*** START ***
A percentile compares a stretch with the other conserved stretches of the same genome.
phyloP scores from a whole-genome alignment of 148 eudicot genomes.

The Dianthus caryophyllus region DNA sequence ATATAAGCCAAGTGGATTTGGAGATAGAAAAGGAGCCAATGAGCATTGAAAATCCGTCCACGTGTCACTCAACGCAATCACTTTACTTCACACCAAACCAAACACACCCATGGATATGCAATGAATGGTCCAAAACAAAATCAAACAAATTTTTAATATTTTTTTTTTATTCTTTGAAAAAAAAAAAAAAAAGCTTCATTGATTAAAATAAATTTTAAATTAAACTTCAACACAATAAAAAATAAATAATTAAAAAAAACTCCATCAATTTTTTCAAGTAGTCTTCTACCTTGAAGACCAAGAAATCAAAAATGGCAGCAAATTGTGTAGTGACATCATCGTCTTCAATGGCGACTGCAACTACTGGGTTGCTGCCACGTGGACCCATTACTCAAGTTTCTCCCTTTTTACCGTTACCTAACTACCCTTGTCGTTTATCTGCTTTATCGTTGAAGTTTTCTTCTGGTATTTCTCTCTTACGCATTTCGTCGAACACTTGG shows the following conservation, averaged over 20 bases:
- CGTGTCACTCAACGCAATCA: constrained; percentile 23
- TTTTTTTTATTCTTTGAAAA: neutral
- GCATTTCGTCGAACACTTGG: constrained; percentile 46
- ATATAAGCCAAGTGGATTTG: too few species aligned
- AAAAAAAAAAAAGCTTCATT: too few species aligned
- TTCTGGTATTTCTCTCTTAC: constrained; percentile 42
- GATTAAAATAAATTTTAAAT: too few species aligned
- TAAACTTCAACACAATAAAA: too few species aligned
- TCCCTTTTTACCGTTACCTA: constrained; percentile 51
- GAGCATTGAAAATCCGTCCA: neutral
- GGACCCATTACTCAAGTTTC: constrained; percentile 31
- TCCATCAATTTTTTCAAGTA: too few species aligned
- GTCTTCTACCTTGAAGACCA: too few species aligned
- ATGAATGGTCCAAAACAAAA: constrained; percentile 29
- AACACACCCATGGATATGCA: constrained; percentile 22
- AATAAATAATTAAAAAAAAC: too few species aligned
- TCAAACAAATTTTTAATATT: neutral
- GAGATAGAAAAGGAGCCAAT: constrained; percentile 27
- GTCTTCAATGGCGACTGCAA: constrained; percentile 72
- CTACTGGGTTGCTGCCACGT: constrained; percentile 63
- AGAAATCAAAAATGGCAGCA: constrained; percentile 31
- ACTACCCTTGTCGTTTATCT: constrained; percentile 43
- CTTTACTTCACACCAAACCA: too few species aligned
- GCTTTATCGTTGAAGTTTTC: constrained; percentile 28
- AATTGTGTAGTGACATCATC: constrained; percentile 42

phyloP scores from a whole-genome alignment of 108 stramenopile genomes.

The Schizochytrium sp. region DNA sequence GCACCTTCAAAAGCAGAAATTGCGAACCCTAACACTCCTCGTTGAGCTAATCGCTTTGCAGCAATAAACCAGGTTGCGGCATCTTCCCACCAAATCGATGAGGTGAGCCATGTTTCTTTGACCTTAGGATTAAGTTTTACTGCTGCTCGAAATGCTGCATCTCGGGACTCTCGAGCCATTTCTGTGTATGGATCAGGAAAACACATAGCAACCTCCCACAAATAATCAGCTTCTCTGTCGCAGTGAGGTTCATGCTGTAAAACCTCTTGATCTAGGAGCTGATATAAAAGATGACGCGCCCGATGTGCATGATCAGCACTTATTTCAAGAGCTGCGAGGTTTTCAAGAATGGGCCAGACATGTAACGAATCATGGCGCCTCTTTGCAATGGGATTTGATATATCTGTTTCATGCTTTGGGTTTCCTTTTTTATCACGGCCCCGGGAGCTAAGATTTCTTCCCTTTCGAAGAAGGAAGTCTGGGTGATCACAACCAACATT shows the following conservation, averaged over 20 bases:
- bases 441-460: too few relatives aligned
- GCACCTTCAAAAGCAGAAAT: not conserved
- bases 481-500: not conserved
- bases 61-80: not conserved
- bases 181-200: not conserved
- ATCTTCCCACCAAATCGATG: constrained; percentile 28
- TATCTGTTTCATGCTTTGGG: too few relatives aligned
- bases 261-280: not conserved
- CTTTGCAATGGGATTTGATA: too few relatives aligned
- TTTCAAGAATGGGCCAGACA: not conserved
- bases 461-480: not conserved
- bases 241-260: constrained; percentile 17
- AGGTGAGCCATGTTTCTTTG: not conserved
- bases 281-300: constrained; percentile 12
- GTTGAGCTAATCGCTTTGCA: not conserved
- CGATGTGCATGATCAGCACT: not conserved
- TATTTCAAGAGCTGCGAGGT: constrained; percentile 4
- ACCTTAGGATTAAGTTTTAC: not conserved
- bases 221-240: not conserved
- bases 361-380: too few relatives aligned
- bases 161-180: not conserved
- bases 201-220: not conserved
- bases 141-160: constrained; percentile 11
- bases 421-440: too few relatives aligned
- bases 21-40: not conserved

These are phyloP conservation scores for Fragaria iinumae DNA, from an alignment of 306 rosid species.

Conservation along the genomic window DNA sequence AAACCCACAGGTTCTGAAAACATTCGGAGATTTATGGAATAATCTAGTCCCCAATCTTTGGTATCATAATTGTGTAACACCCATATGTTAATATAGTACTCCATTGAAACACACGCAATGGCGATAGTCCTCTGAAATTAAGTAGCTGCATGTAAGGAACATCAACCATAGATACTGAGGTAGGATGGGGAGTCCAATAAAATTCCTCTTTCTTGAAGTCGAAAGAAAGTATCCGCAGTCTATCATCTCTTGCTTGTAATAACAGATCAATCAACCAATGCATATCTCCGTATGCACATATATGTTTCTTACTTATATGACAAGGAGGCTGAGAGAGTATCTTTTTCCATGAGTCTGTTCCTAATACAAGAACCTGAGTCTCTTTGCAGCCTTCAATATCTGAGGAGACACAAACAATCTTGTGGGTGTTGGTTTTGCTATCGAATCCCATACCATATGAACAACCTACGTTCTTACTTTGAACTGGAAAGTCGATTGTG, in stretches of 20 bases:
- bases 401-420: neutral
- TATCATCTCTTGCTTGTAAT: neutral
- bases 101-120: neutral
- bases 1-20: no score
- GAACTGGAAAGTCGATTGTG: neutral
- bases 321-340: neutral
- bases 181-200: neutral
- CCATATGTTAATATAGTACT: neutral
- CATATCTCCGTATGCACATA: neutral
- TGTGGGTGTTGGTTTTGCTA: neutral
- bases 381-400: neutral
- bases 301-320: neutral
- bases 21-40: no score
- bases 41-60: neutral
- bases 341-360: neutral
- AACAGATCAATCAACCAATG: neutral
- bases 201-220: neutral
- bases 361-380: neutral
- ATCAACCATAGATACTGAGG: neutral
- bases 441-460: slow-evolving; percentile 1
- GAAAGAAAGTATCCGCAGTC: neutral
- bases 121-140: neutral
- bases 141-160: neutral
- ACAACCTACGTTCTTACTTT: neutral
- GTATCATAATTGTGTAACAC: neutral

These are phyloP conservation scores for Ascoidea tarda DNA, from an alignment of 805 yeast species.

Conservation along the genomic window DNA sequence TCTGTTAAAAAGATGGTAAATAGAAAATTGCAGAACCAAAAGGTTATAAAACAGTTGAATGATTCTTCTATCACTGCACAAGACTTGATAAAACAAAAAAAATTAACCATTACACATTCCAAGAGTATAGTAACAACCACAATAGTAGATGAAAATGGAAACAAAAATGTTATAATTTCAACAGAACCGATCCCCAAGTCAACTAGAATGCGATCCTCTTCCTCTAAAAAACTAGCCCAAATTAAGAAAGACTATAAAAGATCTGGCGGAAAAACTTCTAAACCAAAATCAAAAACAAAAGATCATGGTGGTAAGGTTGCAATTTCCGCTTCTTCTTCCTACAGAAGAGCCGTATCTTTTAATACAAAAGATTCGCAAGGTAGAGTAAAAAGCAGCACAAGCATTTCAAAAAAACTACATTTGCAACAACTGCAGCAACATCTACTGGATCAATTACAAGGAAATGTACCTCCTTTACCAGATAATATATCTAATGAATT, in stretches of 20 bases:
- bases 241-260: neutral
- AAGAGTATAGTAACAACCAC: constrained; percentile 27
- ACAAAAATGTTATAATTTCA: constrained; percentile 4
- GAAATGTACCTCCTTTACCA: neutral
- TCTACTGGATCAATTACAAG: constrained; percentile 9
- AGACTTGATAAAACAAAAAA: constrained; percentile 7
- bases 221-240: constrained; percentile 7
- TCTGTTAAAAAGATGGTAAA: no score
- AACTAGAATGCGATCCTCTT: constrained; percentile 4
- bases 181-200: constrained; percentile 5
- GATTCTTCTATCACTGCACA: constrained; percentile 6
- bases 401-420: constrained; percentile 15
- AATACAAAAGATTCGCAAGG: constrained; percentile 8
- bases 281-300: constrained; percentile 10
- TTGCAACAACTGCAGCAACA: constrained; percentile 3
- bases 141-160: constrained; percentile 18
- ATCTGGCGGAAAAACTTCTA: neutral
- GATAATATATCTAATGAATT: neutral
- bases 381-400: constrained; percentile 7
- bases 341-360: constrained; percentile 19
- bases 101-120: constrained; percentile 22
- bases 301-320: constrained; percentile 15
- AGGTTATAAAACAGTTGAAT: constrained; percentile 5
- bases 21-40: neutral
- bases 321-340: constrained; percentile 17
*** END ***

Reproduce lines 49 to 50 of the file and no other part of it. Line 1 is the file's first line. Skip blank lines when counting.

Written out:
- bases 221-240: not conserved
- bases 361-380: too few relatives aligned